‘Paperman,’ ‘Curfew,’ ‘Inocente’ win short film Oscars at the Academy Awards

It was a David-versus-Goliath battle for the Best Animated Short Oscar, and the heftier opponent won out as Disney”s black-and-white romance “Paperman” took the award. 

Mainstream appeal also won out in the Best Live Action Short race, as Shawn Christensen’s “Curfew” — the only English-language, American-set nominee in a highly international field — took the award. The Best Documentary Short Oscar, meanwhile, went to Sean Fine and Andrea Nix’s “Inocente.”

The animated short result may seem an obvious outcome, but it”s actually the Mouse House”s first win in the category since “It”s Tough to Be a Bird” in 1969. John Kahrs, a Disney animator who has previously worked on such features as “Tangled” and “Bolt,” directed the whimsical film, about a lowly office clerk who finds love at first sight on the subway, and is surprised to find magical stationery products playing Cupid.

As Kahrs explained in his speech, this was the first time the Academy opened voting in the shorts categories to the entire membership, which many speculated could account for a more populist slant to the outcome. “Paperman” enjoyed the greatest theatrical exposure of the five nominees, having played in front of animated feature nominee “Wreck-It Ralph” upon release. (Only half that double-bill was triumphant tonight, however, as “Ralph” lost its race to Pixar’s “Brave.”

Kahrs was the favorite for the award, having won this category at the animation industry”s Annie Awards recently – though one of his competitors, Minkyu Lee for “Adam and Dog,” won that award last year. Ironically, Lee is also a Disney animator, though his was an independent production.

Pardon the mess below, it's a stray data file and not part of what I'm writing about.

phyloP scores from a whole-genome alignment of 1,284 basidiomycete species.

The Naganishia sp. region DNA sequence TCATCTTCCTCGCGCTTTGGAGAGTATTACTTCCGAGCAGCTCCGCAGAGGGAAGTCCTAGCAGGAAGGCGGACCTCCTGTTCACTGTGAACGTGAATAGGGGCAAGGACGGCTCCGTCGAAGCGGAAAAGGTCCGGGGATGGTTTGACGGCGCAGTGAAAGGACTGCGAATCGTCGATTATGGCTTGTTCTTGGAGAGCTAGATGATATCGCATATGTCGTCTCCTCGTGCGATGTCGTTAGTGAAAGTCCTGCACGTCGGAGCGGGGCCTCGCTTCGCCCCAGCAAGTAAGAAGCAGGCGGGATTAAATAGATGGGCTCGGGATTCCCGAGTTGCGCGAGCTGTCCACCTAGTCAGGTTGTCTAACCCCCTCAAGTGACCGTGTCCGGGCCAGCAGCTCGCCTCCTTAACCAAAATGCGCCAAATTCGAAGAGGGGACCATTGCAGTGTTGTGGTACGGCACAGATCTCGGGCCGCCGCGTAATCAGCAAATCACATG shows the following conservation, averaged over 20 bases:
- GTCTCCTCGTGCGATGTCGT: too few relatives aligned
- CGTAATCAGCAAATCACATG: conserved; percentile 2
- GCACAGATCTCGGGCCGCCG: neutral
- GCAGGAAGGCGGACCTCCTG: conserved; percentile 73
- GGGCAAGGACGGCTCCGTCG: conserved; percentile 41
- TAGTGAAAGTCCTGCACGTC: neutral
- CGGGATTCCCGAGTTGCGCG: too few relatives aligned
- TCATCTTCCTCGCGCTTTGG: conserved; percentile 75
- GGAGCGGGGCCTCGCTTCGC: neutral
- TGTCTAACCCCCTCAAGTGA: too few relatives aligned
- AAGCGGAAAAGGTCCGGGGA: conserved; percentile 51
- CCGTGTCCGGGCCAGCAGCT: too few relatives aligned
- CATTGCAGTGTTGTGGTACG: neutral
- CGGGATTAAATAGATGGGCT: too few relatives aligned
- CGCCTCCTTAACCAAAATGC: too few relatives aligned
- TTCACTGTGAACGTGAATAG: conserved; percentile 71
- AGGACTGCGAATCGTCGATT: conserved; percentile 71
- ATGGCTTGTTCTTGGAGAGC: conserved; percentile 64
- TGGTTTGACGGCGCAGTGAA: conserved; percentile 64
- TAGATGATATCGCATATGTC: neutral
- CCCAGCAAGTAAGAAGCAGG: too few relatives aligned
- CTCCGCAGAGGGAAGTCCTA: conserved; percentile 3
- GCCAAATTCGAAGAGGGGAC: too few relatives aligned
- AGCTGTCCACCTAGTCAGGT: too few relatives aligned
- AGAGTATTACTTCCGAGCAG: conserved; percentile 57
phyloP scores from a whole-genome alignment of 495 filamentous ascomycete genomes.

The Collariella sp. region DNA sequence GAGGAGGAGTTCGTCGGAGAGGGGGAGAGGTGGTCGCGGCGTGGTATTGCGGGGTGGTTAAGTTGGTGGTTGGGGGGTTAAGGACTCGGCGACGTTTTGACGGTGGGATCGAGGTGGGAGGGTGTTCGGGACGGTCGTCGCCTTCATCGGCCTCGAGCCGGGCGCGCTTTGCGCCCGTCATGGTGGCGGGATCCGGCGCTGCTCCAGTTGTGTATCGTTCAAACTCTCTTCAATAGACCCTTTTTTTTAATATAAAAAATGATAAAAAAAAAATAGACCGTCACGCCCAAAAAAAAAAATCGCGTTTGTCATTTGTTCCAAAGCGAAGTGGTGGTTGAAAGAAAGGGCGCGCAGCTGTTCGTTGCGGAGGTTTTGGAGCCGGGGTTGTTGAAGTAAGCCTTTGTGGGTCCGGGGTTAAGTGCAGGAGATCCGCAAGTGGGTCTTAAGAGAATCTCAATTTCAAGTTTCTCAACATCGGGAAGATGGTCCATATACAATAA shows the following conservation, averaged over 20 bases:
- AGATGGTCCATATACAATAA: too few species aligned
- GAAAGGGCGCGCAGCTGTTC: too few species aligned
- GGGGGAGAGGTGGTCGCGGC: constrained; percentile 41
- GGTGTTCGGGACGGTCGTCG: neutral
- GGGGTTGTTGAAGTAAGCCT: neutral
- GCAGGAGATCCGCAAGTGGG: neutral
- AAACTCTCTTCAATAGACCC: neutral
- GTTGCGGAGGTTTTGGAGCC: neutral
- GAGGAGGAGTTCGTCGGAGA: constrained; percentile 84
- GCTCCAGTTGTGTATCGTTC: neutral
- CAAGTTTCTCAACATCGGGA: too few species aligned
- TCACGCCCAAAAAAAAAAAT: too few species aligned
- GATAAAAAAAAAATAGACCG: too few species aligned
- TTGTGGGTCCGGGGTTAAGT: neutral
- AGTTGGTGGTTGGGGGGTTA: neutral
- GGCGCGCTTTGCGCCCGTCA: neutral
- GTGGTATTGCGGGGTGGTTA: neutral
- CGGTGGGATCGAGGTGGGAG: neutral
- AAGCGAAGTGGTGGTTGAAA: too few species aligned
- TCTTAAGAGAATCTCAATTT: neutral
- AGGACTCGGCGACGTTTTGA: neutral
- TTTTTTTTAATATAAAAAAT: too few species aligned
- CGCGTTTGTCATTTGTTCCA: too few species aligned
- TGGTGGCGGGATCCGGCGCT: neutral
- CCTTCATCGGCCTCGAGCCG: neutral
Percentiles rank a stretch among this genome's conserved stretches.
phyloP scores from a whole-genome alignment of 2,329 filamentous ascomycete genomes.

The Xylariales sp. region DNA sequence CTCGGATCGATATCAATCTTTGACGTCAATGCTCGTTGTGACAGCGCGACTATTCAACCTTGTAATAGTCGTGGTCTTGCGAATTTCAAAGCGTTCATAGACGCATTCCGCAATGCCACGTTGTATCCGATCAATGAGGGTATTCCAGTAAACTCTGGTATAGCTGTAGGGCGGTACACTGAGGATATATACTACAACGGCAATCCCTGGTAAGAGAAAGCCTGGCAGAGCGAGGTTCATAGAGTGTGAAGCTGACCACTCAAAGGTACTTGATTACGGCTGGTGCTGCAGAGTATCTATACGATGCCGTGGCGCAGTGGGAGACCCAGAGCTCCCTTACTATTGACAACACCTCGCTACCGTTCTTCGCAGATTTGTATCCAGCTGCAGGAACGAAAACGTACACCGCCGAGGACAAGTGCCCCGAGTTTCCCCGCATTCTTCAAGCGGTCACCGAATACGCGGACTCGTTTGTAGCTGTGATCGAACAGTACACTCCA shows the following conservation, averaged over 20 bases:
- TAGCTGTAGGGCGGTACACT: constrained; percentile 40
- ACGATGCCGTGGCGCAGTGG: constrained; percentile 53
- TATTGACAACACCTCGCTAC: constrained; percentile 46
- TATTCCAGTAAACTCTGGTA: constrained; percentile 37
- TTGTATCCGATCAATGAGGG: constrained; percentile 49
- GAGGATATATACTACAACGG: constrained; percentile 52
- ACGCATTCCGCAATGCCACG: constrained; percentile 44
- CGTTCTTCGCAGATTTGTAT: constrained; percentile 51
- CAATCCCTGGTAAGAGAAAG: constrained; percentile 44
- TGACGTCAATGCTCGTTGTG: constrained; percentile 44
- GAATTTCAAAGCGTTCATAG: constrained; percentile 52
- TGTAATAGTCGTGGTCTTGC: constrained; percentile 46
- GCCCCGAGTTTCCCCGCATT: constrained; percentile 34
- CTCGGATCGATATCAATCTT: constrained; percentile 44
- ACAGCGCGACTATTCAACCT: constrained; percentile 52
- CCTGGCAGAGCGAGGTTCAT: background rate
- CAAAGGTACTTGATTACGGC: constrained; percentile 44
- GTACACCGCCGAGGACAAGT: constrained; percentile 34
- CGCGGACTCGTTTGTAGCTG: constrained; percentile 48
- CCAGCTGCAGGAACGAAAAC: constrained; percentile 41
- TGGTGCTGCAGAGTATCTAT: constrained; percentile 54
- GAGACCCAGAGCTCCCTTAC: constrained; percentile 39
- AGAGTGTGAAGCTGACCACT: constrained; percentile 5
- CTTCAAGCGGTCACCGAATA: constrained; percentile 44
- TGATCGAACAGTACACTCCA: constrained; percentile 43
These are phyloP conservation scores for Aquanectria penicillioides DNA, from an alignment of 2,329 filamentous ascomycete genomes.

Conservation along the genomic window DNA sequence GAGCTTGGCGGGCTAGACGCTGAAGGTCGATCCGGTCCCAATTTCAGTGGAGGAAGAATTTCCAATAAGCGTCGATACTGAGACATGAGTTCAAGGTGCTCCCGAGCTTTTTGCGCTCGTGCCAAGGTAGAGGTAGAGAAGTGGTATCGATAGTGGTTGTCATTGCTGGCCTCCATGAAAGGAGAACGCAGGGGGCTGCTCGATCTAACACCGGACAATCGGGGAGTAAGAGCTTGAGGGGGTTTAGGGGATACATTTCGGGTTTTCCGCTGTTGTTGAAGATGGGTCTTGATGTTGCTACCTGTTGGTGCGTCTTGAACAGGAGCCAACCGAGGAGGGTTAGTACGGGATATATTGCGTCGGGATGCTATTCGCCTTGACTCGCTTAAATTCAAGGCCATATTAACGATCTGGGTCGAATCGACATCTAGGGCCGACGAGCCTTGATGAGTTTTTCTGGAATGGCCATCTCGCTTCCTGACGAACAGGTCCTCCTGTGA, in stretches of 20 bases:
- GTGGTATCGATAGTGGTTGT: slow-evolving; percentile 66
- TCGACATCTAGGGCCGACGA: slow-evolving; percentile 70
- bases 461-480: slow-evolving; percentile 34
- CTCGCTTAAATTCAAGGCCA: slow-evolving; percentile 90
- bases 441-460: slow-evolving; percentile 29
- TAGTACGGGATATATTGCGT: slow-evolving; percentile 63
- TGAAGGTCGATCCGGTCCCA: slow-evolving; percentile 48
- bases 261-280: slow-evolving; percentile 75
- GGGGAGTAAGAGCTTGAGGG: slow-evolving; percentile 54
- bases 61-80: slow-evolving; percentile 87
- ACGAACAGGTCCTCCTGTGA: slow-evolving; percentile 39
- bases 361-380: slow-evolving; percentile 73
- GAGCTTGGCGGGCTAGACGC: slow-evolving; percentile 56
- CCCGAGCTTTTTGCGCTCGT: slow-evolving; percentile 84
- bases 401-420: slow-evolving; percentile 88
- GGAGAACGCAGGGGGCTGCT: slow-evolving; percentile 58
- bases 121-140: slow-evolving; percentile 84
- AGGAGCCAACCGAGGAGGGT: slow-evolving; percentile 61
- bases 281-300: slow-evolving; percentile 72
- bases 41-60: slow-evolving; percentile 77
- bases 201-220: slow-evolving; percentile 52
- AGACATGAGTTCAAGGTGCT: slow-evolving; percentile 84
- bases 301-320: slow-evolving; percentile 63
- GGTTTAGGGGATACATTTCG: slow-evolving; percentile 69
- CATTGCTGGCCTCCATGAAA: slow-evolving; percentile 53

“Curfew” director Christensen was clearly overwhelmed by his victory for the quirky New York-set dramedy, in which he plays a suicidal junkie given a new lease on life when called upon to babysit his precocious 12-year-old niece for a day.

Amid heartfelt thanks to his family, Christensen singled out his young co-star Fatima Ptacek. “Nobody even remembers I’m in the film because of you,” he quipped. “You’re incredible.”

The award is an auspicious one that has previously been awarded to such eventual feature-film luminaries as Taylor Hackford, Andrea Arnold and Martin McDonagh.

Though Christensen is an Oscar newcomer, the Best Documentary Short winners have been to the dance before: Fine and Nix’s film 2007 film “War Dance” was nominated for the Best Documentary Feature award. They accepted their award onstage together with the eponymous subject of “Inocente,” a teenaged artist whose struggle to overcome homelessness is the subject of this powerful film.

“She’s an artist, and all of you are artists, and we feel like we need to start supporting artists,” said Fine. “Because they’re dying in our community.”